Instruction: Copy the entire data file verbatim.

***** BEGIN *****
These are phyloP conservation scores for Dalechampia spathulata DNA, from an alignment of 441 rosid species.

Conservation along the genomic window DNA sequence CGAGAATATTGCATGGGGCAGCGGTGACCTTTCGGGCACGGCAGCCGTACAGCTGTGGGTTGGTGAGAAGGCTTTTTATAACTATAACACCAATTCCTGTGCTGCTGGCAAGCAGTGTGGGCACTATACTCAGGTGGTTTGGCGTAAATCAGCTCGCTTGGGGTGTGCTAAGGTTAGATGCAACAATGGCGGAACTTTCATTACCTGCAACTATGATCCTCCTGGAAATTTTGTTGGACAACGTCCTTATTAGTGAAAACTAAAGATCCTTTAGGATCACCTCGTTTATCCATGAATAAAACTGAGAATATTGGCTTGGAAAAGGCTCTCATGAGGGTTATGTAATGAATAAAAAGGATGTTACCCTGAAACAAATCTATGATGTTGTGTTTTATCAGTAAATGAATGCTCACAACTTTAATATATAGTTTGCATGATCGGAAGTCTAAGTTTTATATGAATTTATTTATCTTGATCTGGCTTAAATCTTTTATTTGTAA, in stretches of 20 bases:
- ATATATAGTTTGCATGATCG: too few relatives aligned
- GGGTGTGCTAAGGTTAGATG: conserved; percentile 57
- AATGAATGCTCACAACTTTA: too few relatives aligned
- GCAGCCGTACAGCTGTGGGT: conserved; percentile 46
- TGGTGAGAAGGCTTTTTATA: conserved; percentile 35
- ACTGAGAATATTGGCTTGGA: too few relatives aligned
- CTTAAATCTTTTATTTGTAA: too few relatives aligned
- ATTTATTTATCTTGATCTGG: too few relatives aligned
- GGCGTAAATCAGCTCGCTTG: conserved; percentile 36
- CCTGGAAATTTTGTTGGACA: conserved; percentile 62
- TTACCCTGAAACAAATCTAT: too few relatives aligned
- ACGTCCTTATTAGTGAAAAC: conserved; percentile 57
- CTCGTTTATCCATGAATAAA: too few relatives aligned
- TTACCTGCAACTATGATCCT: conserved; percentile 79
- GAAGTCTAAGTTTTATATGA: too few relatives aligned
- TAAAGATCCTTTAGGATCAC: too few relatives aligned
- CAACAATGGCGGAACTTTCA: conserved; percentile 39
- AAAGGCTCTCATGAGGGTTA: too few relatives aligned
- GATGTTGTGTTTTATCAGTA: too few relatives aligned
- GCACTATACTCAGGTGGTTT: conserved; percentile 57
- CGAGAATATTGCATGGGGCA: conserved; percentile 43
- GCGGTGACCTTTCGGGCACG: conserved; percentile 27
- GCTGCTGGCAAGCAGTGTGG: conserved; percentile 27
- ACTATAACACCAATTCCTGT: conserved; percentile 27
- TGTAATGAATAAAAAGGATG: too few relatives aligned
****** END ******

These are phyloP conservation scores for Dalechampia spathulata DNA, from an alignment of 441 rosid species.

Conservation along the genomic window DNA sequence CGAGAATATTGCATGGGGCAGCGGTGACCTTTCGGGCACGGCAGCCGTACAGCTGTGGGTTGGTGAGAAGGCTTTTTATAACTATAACACCAATTCCTGTGCTGCTGGCAAGCAGTGTGGGCACTATACTCAGGTGGTTTGGCGTAAATCAGCTCGCTTGGGGTGTGCTAAGGTTAGATGCAACAATGGCGGAACTTTCATTACCTGCAACTATGATCCTCCTGGAAATTTTGTTGGACAACGTCCTTATTAGTGAAAACTAAAGATCCTTTAGGATCACCTCGTTTATCCATGAATAAAACTGAGAATATTGGCTTGGAAAAGGCTCTCATGAGGGTTATGTAATGAATAAAAAGGATGTTACCCTGAAACAAATCTATGATGTTGTGTTTTATCAGTAAATGAATGCTCACAACTTTAATATATAGTTTGCATGATCGGAAGTCTAAGTTTTATATGAATTTATTTATCTTGATCTGGCTTAAATCTTTTATTTGTAA, in stretches of 20 bases:
- ATATATAGTTTGCATGATCG: too few relatives aligned
- GGGTGTGCTAAGGTTAGATG: conserved; percentile 57
- AATGAATGCTCACAACTTTA: too few relatives aligned
- GCAGCCGTACAGCTGTGGGT: conserved; percentile 46
- TGGTGAGAAGGCTTTTTATA: conserved; percentile 35
- ACTGAGAATATTGGCTTGGA: too few relatives aligned
- CTTAAATCTTTTATTTGTAA: too few relatives aligned
- ATTTATTTATCTTGATCTGG: too few relatives aligned
- GGCGTAAATCAGCTCGCTTG: conserved; percentile 36
- CCTGGAAATTTTGTTGGACA: conserved; percentile 62
- TTACCCTGAAACAAATCTAT: too few relatives aligned
- ACGTCCTTATTAGTGAAAAC: conserved; percentile 57
- CTCGTTTATCCATGAATAAA: too few relatives aligned
- TTACCTGCAACTATGATCCT: conserved; percentile 79
- GAAGTCTAAGTTTTATATGA: too few relatives aligned
- TAAAGATCCTTTAGGATCAC: too few relatives aligned
- CAACAATGGCGGAACTTTCA: conserved; percentile 39
- AAAGGCTCTCATGAGGGTTA: too few relatives aligned
- GATGTTGTGTTTTATCAGTA: too few relatives aligned
- GCACTATACTCAGGTGGTTT: conserved; percentile 57
- CGAGAATATTGCATGGGGCA: conserved; percentile 43
- GCGGTGACCTTTCGGGCACG: conserved; percentile 27
- GCTGCTGGCAAGCAGTGTGG: conserved; percentile 27
- ACTATAACACCAATTCCTGT: conserved; percentile 27
- TGTAATGAATAAAAAGGATG: too few relatives aligned